Music legend Delbert McClinton reflects on ‘Outdated Emotion’

They call Delbert McClinton the Godfather of Americana for a reason.

Across the span of a 60-year career, he’s played with everyone. Little Richard and Jimmy Reed. Muddy Waters. Willy Nelson. Tom Petty. Mavis Staples. BB King. He’s written songs performed by Emmylou Harris, Etta James, Vince Gill, George Strait, Martina McBride. He even taught a young John Lennon the finer points of the harmonica.

McClinton’s blend of country, soul and blues is a sound that has endured for 60 years. He’s somehow found himself at the center of the Texas music scene, the California music scene, the Nashville music scene, even the Muscle Shoals music scene. He’s a musician’s musician, releasing more than 30 albums and winning four Grammys and the Americana Association’s Lifetime Achievement Award in 2019. He’s witnessed entire genres of music come and go and he’s seen America change in the process.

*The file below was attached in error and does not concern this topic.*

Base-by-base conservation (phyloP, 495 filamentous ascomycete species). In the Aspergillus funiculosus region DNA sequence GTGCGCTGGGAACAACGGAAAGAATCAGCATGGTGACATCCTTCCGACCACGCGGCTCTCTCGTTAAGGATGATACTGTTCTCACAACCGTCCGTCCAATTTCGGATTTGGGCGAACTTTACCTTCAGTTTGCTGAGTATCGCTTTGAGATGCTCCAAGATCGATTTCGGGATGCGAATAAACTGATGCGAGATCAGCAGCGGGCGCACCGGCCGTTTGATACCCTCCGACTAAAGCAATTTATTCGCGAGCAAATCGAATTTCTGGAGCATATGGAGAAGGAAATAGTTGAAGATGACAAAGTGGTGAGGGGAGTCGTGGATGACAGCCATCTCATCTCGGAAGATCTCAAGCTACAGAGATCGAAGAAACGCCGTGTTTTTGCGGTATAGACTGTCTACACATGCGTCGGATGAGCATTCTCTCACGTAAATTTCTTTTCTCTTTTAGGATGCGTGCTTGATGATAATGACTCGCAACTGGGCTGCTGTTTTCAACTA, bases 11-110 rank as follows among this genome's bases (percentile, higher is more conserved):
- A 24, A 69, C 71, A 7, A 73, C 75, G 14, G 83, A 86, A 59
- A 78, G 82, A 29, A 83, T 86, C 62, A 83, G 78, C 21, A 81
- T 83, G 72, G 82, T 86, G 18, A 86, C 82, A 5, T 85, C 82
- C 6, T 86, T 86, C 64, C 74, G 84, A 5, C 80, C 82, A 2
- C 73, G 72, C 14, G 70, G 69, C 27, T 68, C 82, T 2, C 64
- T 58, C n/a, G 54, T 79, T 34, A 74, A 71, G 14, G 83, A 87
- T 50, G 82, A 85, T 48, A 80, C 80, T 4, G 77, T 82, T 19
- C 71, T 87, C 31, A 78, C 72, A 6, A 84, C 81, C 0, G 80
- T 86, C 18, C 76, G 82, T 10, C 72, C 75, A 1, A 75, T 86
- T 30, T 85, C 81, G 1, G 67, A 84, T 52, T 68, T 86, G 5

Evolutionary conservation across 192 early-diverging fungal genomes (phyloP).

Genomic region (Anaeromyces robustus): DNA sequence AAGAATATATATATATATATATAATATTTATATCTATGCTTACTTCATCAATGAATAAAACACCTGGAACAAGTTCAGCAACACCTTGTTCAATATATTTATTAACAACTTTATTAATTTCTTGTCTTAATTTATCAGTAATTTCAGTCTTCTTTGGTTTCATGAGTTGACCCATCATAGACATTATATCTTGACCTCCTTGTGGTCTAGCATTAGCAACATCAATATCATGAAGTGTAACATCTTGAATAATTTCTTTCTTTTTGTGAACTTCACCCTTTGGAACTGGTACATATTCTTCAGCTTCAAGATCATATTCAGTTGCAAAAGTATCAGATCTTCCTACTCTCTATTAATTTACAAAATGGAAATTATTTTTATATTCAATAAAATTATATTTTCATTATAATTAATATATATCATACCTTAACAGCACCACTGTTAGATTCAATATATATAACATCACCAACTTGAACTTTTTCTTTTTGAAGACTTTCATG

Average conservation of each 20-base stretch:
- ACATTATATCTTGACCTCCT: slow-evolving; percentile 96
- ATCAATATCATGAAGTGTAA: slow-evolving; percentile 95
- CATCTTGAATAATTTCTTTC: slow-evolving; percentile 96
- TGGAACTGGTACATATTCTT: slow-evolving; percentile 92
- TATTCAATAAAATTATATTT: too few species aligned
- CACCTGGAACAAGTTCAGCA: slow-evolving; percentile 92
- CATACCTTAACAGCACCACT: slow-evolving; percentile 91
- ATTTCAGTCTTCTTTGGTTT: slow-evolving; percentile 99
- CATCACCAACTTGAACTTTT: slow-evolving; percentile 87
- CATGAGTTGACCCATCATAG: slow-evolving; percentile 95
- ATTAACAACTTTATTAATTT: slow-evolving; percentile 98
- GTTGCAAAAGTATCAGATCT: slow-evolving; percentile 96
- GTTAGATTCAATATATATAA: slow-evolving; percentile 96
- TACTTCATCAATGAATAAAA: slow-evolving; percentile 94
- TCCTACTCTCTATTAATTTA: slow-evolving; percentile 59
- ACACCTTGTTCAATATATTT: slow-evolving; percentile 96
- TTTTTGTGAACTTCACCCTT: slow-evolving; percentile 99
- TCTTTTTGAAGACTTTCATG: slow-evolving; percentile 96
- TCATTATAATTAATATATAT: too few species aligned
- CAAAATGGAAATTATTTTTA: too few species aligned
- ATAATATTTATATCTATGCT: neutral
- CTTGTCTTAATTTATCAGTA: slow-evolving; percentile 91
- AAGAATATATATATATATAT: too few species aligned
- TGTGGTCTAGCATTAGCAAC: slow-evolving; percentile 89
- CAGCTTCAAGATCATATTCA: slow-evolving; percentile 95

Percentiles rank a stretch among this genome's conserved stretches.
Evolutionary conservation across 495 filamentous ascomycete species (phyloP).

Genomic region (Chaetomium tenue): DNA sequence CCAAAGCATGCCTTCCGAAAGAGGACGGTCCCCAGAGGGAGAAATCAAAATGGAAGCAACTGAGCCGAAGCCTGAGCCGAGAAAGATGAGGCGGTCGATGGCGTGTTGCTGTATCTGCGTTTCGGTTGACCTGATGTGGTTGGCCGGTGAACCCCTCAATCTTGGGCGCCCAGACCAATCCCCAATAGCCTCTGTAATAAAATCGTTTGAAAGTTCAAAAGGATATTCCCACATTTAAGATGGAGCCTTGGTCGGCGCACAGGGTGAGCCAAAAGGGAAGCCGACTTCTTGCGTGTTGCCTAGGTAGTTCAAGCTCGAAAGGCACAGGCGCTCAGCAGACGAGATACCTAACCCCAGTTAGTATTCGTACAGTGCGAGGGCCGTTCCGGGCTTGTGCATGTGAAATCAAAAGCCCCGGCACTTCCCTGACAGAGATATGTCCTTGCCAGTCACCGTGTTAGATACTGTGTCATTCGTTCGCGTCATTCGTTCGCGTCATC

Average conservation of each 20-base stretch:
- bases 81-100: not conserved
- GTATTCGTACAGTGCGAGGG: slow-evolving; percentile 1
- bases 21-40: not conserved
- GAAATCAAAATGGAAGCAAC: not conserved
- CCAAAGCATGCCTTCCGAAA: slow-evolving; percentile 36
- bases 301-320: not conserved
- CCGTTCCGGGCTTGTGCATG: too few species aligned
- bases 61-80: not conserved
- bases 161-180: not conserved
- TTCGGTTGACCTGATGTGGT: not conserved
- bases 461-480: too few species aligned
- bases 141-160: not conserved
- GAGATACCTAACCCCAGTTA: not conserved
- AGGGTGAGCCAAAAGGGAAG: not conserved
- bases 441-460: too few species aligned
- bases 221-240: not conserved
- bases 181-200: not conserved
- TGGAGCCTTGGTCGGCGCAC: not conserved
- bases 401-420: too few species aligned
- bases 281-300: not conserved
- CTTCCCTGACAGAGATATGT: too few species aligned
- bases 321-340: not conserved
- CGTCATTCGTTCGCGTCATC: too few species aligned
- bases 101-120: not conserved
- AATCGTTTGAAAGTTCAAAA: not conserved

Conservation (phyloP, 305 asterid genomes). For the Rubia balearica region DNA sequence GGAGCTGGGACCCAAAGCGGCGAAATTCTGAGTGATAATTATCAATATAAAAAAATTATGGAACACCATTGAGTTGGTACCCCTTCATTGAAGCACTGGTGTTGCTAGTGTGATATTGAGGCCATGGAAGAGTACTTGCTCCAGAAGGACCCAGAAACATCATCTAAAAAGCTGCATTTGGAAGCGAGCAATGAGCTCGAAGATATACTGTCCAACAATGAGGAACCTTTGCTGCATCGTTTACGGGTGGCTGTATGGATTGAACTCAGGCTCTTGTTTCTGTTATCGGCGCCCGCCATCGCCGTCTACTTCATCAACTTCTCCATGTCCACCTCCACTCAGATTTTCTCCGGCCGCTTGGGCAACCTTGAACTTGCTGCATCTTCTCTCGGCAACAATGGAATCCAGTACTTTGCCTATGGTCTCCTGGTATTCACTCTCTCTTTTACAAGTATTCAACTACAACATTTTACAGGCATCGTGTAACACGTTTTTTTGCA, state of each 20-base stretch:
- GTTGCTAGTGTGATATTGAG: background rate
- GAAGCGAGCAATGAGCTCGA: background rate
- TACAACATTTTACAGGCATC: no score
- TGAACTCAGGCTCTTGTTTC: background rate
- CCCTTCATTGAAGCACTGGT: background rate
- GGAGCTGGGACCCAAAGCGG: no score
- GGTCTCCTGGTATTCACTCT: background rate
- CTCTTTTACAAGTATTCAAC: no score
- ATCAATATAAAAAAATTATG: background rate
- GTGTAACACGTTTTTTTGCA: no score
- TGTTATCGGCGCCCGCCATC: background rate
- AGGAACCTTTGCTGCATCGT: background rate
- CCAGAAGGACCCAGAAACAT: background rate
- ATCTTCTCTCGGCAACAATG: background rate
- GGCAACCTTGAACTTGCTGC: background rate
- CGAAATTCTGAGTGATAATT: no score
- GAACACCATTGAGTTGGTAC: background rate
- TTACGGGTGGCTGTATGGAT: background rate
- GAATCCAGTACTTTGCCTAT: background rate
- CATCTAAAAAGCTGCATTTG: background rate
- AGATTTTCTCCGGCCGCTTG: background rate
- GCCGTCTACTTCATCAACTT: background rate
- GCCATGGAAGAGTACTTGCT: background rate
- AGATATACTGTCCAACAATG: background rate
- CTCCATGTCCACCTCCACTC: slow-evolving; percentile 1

He’s a legend. And now he’s released his latest album, Outdated Emotion, which is a tribute to the artists that first inspired him. Across 16 tracks, he’s recorded songs by Hank Williams, Jimmy Reed, Little Richard, Ray Charles, Lloyd Price and others. These are some of the songs and artists from which all of modern American music sprang. They’re songs that endure and ones that McClinton still loves.

This week on the Reckon Interview, Delbert McClinton joins us to discuss what these songs meant to him, stories from six decades on the road, how the music industry has changed and more.

Below is a transcript of the episode, edited for length and clarity.

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Reckon: You’ve released at least 30 albums over the years, but this latest one “Outdated Emotion” feels like returning to your roots. You’ve got 16 songs on here, most of which were originally recorded by people like Little Richard, Jimmy Reed, Hank Williams, Ray Charles. Tell me how you decided on these songs?

Delbert McClinton: Well, they’re some of the songs from my past that I love. That’s where I came from. It’s music that still moves me to this day. I wanted to do this partially for me. And also the fact that there’s at least two generations of people who are not familiar with this music. I think it’s great music.